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Recently, a photo exhibition titled “The Town Between The Hills” was held at the District Library in Lamka, Churachandpur from the 8th of April to the 10th of April, 2021. This exhibition was organised by ‘This Is Lamka’ in collaboration with Zogam Tribal Museum, Highland Group and NEST Lamka, and supported by British Council. One of the lead organisers, Dennis Lallienzuol, scholar and indigenous activist, told us that this photo exhibition is the first of its kind with an attempt to narrate the visual history of Lamka town. 

The attempt is to explore what it was like to live in Lamka in the 20th century. He said that if we visit the Manipur State Archives to look for photos which can narrate our history, we only have photos of mostly the rulers of Manipur and the photos taken through the lenses of colonial ethnographers. But we hardly have photos of how people used to live, their religious practices, their music, the cinema they enjoyed and all those things which historians have often ignored in their history writings. The attempt is to present a micro history of the town of Lamka through the photos captured and treasured by the people of Lamka themselves. 

Dennis Lallienzuol posing in front of the photo of Pu Zenhang Valte and his family. The Chief’s family wore Khamen Chatpa gifted by the Meitei King. 

The organisers said that the attempt is not just to exhibit these photographs but to develop a repository of the photos pertaining to the town. It is required because often people discard their photographs unknowingly, some of them were lost  when they moved or due to different calamities such as fire and floods. 

Dennis Lallienzuol told us that gathering the photos for the exhibition was quite a challenge as many people whom they had approached did not maintain them properly. He and his associates, for three months, went around convincing people who had the old photographs to contribute. Sometimes people find it difficult to part with their photos as these photographs are their cherished memories. Many shared memories and stories behind various photographs. While some photographs tell overtly political stories of the chiefs and Indian state officials, some tell very personal stories with larger political implications, such as the photograph of a young boy going to a boarding school while bidding farewell to his sisters. Moreover, these old photos are prized possession because people had to send them to Kolkata to develop these photos. After that, the technology came to Imphal and then to Lamka. In the course of collecting these photographs, soon after the word went rounds, Lallienzuol and his colleagues also found contributors who wanted to share their photographs. Thus came along the exhibition.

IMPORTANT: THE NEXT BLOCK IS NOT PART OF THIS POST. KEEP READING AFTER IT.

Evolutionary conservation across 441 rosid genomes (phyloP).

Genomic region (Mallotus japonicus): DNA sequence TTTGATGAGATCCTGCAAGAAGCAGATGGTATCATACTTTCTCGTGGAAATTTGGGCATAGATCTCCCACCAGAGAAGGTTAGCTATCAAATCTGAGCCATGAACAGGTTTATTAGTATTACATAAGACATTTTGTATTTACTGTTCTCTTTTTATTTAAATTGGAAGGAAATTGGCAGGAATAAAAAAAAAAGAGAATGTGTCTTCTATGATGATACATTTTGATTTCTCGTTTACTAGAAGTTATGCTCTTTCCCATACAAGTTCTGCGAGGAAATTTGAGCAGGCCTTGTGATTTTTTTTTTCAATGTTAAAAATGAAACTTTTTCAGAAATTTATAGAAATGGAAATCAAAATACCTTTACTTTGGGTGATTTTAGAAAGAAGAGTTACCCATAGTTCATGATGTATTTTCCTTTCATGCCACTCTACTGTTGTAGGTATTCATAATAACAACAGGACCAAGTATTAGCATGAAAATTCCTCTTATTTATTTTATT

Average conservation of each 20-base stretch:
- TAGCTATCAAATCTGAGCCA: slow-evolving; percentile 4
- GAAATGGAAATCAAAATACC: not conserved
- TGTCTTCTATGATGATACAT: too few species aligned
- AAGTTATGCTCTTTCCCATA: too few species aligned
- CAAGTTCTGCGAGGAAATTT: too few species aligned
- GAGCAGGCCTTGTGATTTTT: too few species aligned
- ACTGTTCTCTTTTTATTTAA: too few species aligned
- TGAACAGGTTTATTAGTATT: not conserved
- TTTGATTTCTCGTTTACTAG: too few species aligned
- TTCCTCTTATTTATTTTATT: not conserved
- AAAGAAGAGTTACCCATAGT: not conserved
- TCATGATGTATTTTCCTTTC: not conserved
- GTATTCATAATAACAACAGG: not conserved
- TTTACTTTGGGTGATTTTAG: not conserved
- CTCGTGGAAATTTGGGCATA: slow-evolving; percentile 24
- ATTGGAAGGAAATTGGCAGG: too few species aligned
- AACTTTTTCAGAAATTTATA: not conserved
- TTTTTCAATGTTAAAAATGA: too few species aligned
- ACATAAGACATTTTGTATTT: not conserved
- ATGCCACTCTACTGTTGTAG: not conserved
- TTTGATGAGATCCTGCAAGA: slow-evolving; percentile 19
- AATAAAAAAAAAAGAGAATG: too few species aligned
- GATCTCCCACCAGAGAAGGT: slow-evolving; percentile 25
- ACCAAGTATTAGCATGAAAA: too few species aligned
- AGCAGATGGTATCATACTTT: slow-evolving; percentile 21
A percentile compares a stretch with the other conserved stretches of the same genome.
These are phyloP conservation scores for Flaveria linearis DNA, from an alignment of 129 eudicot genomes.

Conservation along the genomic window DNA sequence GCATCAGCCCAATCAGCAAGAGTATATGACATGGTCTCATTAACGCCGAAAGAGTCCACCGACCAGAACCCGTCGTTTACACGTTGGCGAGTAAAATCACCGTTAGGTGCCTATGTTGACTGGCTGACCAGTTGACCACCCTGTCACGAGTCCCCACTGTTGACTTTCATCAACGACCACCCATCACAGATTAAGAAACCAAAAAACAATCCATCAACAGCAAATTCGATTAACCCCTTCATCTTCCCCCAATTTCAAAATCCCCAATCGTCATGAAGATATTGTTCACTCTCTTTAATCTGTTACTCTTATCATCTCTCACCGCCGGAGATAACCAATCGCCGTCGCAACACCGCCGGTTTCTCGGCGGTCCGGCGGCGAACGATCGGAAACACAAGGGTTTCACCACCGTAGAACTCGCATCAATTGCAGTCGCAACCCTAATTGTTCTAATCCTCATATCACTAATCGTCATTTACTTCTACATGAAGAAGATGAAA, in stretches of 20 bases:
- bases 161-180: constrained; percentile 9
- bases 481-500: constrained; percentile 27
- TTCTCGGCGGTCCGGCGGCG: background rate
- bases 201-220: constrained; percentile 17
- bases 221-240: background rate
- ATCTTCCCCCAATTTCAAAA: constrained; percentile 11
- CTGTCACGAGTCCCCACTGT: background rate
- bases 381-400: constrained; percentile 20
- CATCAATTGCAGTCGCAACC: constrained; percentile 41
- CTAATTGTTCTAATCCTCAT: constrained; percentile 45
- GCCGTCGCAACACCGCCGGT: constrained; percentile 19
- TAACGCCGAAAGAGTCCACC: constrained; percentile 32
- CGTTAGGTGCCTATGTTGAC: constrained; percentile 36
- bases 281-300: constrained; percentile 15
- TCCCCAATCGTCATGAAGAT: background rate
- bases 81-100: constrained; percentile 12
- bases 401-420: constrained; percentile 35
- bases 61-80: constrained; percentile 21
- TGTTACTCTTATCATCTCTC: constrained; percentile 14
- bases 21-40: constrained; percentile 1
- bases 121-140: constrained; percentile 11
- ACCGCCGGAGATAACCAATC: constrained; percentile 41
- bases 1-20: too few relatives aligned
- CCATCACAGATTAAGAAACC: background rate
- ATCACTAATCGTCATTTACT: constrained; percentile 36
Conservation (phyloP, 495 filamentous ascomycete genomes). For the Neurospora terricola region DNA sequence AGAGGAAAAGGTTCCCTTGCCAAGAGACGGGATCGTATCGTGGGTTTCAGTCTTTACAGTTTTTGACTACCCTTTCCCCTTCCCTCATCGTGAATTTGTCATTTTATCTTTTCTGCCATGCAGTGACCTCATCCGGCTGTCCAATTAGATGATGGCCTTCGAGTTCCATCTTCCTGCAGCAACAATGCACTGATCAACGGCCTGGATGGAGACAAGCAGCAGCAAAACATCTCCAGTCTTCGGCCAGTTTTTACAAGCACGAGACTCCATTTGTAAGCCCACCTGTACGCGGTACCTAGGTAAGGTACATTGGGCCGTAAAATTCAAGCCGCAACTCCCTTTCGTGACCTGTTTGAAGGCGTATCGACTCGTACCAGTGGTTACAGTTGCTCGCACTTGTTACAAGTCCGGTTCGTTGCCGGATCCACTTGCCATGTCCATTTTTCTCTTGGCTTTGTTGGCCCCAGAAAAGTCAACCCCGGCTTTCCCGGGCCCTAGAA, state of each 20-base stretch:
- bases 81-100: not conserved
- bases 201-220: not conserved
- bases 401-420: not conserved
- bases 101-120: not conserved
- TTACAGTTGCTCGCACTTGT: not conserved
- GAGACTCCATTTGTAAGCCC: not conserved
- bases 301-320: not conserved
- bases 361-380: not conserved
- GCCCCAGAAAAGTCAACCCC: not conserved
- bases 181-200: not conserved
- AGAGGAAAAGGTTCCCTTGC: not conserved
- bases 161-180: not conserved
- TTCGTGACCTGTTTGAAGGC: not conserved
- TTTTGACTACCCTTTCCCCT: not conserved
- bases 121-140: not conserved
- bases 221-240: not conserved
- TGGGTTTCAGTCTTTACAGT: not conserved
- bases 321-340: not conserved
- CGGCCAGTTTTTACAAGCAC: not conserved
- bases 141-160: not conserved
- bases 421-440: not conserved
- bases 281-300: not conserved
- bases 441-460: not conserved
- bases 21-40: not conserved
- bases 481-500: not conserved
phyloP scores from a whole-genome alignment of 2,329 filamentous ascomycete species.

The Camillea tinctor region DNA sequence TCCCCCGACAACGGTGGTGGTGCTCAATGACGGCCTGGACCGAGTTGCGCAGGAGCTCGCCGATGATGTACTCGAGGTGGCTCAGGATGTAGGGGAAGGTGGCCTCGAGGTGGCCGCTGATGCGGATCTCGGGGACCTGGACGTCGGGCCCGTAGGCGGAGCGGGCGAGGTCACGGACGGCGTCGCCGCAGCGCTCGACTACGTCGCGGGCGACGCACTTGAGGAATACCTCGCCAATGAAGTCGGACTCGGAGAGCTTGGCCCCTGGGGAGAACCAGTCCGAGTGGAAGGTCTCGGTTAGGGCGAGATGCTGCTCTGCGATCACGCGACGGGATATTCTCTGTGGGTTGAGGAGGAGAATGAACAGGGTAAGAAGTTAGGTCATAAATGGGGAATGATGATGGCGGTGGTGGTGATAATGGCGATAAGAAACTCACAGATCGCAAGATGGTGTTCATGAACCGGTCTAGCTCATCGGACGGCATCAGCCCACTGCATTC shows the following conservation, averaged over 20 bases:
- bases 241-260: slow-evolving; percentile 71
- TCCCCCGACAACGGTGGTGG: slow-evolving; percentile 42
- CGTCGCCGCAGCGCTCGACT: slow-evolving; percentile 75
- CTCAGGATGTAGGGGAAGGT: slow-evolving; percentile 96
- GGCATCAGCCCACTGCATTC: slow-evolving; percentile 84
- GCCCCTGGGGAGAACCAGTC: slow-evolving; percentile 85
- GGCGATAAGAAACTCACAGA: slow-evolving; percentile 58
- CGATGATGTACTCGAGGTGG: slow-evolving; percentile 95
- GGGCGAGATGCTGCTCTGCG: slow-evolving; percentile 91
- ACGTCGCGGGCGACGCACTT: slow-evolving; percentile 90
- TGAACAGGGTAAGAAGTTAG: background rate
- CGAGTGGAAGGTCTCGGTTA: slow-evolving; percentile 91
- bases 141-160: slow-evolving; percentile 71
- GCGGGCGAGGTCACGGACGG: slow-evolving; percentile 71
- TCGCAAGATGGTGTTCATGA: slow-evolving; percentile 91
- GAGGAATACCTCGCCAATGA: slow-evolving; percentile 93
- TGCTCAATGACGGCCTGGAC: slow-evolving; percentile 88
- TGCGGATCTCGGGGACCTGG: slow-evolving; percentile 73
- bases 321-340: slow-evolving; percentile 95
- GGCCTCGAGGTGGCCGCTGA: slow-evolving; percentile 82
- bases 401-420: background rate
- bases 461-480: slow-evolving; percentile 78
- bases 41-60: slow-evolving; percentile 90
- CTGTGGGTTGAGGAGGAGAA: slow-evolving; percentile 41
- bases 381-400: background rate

A boy going to boarding school in the 1960s

In the exhibition, the photos were organised in eight different sections. The first section narrates the story of those in Lamka who converted to christainty in the first half of the 20th century and their struggle against Tyagi Bill, an attempt to forbid their conversion to Christianity. The second section talks about the making of the town from twin villages, Hiangtam Lamka and Zenhang Lamka . The third section and the fourth section shows the coming of the Indian state to Lamka and the Lamka’s people visiting the capital of the Indian state. These two sections narrates how the project of India’s national integration played out in Lamka. The photos in these sections consist of Jawaharlal Nehru, Indira Gandhi and many other politicians from the mainland visiting and mingling with the people of Lamka. 

First Miss Churachandpur 1985-86, Rebec Siemlien (the middle one)

The rest deals with the coming of modernity, the three piece suits, the beauty peasants, the women wearing bikinis, the style, the cinema and the rock music, what Dennis Lallienzuol calls the “golden days” of Lamka, before the drugs, conflict and violence. 

Overall, the photos present an exciting tour of the history of Lamka, the challenge of the  colonial projects that people of Lamka face who were learning to live with it and at times resisting it. Dennis Lallienzuol is hopeful that this project will grow and more people will not just contribute more photos but moving pictures and the cultural objects that can tell the story of everyday history of the people of Lamka.